A mound of dirt and some pressure-treated timbers is a “surprising” way to conceal radioactive waste, according to Rod Ewing, a nuclear security researcher at Stanford University.
But that’s how some irradiated equipment is stored at the Hanford Nuclear Reservation, the sprawling compound near Richland that created weapons-grade plutonium during World War II and now stores the most nuclear waste of any facility in the country.
“How can waste be left in a tunnel? Whose idea was that?” Ewing said, two days after Tuesday’s collapse of an earthen tunnel where radioactive waste material was stored. “I’ve been to Hanford many, many times for conferences and things like that, and I don’t recall anyone saying that there was waste in tunnels underground. I can’t imagine why that would be the case.”
Officially called the Waste Isolation Pilot Plant, the dump in the Carlsbad desert is the nation’s only permanent repository for defense waste. In 2014, it was the site of an explosion that sent mounds of white, radioactive foam into the air and stalled the disposal of thousands of tons of waste in Idaho, Washington, New Mexico and elsewhere.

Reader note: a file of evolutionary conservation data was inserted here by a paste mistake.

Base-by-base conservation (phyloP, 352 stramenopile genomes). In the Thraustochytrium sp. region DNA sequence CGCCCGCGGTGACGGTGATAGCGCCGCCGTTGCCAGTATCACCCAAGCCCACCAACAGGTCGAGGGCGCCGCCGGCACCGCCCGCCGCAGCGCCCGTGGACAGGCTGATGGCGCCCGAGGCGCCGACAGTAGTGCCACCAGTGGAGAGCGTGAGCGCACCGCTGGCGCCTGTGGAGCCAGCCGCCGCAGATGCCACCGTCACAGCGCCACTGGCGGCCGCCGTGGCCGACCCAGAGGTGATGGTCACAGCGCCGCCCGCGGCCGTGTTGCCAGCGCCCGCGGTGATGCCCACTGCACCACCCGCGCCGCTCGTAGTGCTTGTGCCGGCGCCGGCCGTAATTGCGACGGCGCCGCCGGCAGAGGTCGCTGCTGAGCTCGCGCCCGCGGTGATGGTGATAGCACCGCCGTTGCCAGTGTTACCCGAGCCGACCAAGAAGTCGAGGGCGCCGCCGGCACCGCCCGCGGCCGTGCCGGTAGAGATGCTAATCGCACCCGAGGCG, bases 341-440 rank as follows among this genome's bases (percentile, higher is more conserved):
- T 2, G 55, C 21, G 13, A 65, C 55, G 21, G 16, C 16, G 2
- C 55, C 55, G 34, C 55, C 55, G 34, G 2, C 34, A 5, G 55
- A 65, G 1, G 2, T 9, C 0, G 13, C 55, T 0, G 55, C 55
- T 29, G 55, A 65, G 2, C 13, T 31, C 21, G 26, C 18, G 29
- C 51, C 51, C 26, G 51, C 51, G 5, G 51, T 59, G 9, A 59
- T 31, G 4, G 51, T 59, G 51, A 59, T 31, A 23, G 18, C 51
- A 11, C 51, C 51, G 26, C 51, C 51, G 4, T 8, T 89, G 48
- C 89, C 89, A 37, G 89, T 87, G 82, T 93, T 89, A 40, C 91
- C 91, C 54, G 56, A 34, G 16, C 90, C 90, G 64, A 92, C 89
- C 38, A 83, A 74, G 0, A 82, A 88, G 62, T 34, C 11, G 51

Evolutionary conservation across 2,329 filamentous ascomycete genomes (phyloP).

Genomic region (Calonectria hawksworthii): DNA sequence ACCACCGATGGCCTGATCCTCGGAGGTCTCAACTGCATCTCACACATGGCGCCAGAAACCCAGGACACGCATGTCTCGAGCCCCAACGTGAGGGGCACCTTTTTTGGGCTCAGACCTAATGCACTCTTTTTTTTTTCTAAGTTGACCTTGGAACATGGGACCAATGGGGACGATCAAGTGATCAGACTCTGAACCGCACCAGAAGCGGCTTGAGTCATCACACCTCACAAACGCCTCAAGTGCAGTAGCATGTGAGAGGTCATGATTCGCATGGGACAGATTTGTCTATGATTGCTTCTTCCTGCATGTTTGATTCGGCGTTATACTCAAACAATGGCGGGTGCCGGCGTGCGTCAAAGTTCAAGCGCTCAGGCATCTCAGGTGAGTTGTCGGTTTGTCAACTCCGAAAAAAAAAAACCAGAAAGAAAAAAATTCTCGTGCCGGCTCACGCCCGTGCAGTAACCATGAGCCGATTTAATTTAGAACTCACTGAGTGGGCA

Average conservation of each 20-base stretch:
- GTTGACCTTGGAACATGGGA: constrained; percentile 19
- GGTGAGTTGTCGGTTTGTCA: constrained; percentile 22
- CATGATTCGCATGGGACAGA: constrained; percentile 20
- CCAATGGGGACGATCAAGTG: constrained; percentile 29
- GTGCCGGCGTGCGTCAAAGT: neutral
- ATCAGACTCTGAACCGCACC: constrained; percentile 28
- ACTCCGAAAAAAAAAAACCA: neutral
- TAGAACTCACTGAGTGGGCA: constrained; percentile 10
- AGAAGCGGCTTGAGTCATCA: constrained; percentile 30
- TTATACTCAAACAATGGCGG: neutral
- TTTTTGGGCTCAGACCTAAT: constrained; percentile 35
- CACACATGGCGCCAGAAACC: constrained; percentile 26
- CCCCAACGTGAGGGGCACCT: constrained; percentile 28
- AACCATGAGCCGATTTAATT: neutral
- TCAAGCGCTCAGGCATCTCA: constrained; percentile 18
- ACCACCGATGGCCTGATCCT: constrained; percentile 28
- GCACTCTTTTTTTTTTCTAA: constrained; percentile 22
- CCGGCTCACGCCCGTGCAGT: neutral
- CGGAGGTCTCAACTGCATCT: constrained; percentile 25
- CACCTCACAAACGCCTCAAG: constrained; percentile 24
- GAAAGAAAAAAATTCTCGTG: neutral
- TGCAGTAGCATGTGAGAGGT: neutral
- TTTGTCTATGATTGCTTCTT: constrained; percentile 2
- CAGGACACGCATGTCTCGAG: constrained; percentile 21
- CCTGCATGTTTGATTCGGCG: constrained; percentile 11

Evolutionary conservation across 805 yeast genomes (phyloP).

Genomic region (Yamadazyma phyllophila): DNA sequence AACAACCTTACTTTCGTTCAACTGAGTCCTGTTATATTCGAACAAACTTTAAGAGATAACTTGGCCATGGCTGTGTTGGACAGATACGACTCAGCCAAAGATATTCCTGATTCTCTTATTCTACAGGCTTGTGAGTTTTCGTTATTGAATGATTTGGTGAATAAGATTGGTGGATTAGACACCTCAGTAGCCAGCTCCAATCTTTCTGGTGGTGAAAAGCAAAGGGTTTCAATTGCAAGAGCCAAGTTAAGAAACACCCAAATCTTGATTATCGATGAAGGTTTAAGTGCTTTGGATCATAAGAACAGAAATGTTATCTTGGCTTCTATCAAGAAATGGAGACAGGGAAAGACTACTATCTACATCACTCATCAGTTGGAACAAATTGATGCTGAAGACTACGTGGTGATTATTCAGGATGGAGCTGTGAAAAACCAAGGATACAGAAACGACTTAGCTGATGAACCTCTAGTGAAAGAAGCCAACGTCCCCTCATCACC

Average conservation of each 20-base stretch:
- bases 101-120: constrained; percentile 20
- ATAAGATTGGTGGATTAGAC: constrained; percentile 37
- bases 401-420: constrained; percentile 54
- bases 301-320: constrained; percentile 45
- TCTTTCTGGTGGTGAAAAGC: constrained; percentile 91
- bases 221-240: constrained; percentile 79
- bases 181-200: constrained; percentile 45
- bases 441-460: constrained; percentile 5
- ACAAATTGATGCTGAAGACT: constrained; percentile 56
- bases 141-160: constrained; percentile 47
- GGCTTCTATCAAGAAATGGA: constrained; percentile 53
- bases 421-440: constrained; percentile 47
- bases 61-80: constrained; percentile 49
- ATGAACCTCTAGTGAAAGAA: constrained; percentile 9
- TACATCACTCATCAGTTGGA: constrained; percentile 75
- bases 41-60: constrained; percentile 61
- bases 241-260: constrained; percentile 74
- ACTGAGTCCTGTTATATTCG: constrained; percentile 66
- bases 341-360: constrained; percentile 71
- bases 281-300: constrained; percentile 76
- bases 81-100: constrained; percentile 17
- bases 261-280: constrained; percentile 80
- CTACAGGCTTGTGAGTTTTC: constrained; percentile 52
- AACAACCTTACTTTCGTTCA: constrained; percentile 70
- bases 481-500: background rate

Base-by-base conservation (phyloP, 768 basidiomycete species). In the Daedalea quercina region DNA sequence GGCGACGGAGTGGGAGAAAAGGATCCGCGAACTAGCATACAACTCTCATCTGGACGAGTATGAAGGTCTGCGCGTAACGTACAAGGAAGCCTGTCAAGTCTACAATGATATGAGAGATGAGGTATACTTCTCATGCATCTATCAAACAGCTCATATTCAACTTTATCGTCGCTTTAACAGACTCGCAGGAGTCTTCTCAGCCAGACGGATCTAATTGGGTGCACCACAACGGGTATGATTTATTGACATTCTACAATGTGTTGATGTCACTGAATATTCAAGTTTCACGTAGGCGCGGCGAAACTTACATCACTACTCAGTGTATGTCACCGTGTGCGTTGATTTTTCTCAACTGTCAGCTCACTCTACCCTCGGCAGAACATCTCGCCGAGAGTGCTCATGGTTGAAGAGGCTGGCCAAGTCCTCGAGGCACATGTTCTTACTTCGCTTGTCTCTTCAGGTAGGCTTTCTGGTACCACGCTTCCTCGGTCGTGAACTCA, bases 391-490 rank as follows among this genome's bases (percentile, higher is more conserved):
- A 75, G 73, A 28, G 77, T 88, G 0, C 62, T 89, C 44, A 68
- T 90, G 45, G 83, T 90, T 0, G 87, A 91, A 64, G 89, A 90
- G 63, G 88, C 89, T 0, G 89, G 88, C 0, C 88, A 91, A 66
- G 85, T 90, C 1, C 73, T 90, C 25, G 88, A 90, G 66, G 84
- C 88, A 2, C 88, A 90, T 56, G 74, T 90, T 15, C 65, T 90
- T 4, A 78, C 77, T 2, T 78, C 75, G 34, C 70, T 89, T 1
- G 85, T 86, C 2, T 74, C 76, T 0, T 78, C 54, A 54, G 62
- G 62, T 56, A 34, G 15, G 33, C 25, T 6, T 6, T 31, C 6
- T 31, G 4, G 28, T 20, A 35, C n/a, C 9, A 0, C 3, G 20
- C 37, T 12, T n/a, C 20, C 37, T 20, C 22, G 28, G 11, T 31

According to the Los Angeles Times, the explosion “involved a drum of plutonium and americium waste that had been packaged at the Los Alamos National Laboratory. The problem was traced to material — actual kitty litter — used to blot up liquids in sealed drums. Lab officials had decided to substitute an organic material for a mineral one. But the new material caused a complex chemical reaction that blew the lid off a drum.”
The Times reported that the explosion caused extensive damage to the dump and could cost taxpayers up to $2 billion. A federal investigation found more than two dozen safety lapses at the site.
Read more at Nuclear waste disposal still a dilemma